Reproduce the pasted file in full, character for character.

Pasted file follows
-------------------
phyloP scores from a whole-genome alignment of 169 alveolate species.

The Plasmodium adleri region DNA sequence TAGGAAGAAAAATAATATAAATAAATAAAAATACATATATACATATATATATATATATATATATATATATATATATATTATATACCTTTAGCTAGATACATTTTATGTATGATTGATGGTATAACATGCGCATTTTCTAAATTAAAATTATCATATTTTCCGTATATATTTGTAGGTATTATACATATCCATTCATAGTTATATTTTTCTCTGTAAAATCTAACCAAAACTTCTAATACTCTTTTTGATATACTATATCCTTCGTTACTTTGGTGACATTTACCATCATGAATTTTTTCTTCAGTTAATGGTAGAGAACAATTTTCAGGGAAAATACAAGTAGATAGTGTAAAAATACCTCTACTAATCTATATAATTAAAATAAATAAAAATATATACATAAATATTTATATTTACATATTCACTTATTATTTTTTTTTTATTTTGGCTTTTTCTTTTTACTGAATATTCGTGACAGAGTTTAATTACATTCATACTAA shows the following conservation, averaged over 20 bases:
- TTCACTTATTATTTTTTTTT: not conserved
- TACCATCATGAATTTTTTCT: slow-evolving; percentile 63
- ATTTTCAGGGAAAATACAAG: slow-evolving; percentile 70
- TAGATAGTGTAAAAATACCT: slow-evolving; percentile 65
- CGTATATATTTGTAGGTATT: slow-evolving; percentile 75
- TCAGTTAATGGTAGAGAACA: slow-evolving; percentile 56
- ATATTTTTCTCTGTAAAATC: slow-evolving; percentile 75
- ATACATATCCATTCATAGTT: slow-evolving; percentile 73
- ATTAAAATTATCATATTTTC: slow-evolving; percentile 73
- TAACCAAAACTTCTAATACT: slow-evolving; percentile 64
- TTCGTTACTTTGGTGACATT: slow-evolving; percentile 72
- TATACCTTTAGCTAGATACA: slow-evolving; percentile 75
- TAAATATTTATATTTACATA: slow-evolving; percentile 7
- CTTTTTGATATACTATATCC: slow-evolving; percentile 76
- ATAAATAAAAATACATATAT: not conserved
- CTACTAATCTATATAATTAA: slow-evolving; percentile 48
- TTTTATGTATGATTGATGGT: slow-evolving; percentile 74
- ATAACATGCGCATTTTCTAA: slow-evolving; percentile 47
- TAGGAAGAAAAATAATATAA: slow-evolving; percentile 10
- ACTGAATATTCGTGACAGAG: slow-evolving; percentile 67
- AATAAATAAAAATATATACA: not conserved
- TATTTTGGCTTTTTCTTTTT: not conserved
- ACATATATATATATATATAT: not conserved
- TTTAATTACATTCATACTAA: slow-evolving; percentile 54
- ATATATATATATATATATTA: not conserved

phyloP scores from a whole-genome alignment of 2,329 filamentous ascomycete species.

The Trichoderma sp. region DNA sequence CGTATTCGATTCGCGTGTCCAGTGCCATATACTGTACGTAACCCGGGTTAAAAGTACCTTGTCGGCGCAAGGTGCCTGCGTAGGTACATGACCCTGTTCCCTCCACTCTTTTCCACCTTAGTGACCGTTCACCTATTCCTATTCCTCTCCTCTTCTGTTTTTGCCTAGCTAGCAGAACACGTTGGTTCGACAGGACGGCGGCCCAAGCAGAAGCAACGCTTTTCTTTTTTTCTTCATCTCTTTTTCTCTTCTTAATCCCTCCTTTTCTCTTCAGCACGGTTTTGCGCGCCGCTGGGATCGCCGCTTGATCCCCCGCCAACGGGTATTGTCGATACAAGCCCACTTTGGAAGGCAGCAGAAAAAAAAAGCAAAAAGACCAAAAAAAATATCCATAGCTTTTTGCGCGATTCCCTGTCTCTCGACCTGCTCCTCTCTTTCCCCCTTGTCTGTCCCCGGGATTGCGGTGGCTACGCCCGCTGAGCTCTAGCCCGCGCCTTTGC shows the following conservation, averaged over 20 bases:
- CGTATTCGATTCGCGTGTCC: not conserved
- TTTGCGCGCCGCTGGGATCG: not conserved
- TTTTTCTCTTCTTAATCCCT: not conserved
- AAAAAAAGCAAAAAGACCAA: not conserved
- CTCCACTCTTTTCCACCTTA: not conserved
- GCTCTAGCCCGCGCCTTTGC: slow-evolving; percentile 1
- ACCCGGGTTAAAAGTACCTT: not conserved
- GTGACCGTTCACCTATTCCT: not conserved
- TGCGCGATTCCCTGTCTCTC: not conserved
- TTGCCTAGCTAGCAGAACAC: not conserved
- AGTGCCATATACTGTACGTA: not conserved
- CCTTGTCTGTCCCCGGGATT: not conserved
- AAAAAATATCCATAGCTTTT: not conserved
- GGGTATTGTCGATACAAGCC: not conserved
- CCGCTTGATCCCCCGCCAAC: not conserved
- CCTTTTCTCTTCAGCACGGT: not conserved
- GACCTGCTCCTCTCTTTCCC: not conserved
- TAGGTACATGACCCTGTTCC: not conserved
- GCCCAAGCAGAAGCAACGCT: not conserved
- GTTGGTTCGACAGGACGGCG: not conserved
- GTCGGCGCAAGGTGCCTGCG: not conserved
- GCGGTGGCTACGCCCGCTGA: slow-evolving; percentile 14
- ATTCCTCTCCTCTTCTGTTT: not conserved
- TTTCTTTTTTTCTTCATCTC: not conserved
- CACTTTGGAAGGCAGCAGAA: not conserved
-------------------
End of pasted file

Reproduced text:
phyloP scores from a whole-genome alignment of 169 alveolate species.

The Plasmodium adleri region DNA sequence TAGGAAGAAAAATAATATAAATAAATAAAAATACATATATACATATATATATATATATATATATATATATATATATATTATATACCTTTAGCTAGATACATTTTATGTATGATTGATGGTATAACATGCGCATTTTCTAAATTAAAATTATCATATTTTCCGTATATATTTGTAGGTATTATACATATCCATTCATAGTTATATTTTTCTCTGTAAAATCTAACCAAAACTTCTAATACTCTTTTTGATATACTATATCCTTCGTTACTTTGGTGACATTTACCATCATGAATTTTTTCTTCAGTTAATGGTAGAGAACAATTTTCAGGGAAAATACAAGTAGATAGTGTAAAAATACCTCTACTAATCTATATAATTAAAATAAATAAAAATATATACATAAATATTTATATTTACATATTCACTTATTATTTTTTTTTTATTTTGGCTTTTTCTTTTTACTGAATATTCGTGACAGAGTTTAATTACATTCATACTAA shows the following conservation, averaged over 20 bases:
- TTCACTTATTATTTTTTTTT: not conserved
- TACCATCATGAATTTTTTCT: slow-evolving; percentile 63
- ATTTTCAGGGAAAATACAAG: slow-evolving; percentile 70
- TAGATAGTGTAAAAATACCT: slow-evolving; percentile 65
- CGTATATATTTGTAGGTATT: slow-evolving; percentile 75
- TCAGTTAATGGTAGAGAACA: slow-evolving; percentile 56
- ATATTTTTCTCTGTAAAATC: slow-evolving; percentile 75
- ATACATATCCATTCATAGTT: slow-evolving; percentile 73
- ATTAAAATTATCATATTTTC: slow-evolving; percentile 73
- TAACCAAAACTTCTAATACT: slow-evolving; percentile 64
- TTCGTTACTTTGGTGACATT: slow-evolving; percentile 72
- TATACCTTTAGCTAGATACA: slow-evolving; percentile 75
- TAAATATTTATATTTACATA: slow-evolving; percentile 7
- CTTTTTGATATACTATATCC: slow-evolving; percentile 76
- ATAAATAAAAATACATATAT: not conserved
- CTACTAATCTATATAATTAA: slow-evolving; percentile 48
- TTTTATGTATGATTGATGGT: slow-evolving; percentile 74
- ATAACATGCGCATTTTCTAA: slow-evolving; percentile 47
- TAGGAAGAAAAATAATATAA: slow-evolving; percentile 10
- ACTGAATATTCGTGACAGAG: slow-evolving; percentile 67
- AATAAATAAAAATATATACA: not conserved
- TATTTTGGCTTTTTCTTTTT: not conserved
- ACATATATATATATATATAT: not conserved
- TTTAATTACATTCATACTAA: slow-evolving; percentile 54
- ATATATATATATATATATTA: not conserved

phyloP scores from a whole-genome alignment of 2,329 filamentous ascomycete species.

The Trichoderma sp. region DNA sequence CGTATTCGATTCGCGTGTCCAGTGCCATATACTGTACGTAACCCGGGTTAAAAGTACCTTGTCGGCGCAAGGTGCCTGCGTAGGTACATGACCCTGTTCCCTCCACTCTTTTCCACCTTAGTGACCGTTCACCTATTCCTATTCCTCTCCTCTTCTGTTTTTGCCTAGCTAGCAGAACACGTTGGTTCGACAGGACGGCGGCCCAAGCAGAAGCAACGCTTTTCTTTTTTTCTTCATCTCTTTTTCTCTTCTTAATCCCTCCTTTTCTCTTCAGCACGGTTTTGCGCGCCGCTGGGATCGCCGCTTGATCCCCCGCCAACGGGTATTGTCGATACAAGCCCACTTTGGAAGGCAGCAGAAAAAAAAAGCAAAAAGACCAAAAAAAATATCCATAGCTTTTTGCGCGATTCCCTGTCTCTCGACCTGCTCCTCTCTTTCCCCCTTGTCTGTCCCCGGGATTGCGGTGGCTACGCCCGCTGAGCTCTAGCCCGCGCCTTTGC shows the following conservation, averaged over 20 bases:
- CGTATTCGATTCGCGTGTCC: not conserved
- TTTGCGCGCCGCTGGGATCG: not conserved
- TTTTTCTCTTCTTAATCCCT: not conserved
- AAAAAAAGCAAAAAGACCAA: not conserved
- CTCCACTCTTTTCCACCTTA: not conserved
- GCTCTAGCCCGCGCCTTTGC: slow-evolving; percentile 1
- ACCCGGGTTAAAAGTACCTT: not conserved
- GTGACCGTTCACCTATTCCT: not conserved
- TGCGCGATTCCCTGTCTCTC: not conserved
- TTGCCTAGCTAGCAGAACAC: not conserved
- AGTGCCATATACTGTACGTA: not conserved
- CCTTGTCTGTCCCCGGGATT: not conserved
- AAAAAATATCCATAGCTTTT: not conserved
- GGGTATTGTCGATACAAGCC: not conserved
- CCGCTTGATCCCCCGCCAAC: not conserved
- CCTTTTCTCTTCAGCACGGT: not conserved
- GACCTGCTCCTCTCTTTCCC: not conserved
- TAGGTACATGACCCTGTTCC: not conserved
- GCCCAAGCAGAAGCAACGCT: not conserved
- GTTGGTTCGACAGGACGGCG: not conserved
- GTCGGCGCAAGGTGCCTGCG: not conserved
- GCGGTGGCTACGCCCGCTGA: slow-evolving; percentile 14
- ATTCCTCTCCTCTTCTGTTT: not conserved
- TTTCTTTTTTTCTTCATCTC: not conserved
- CACTTTGGAAGGCAGCAGAA: not conserved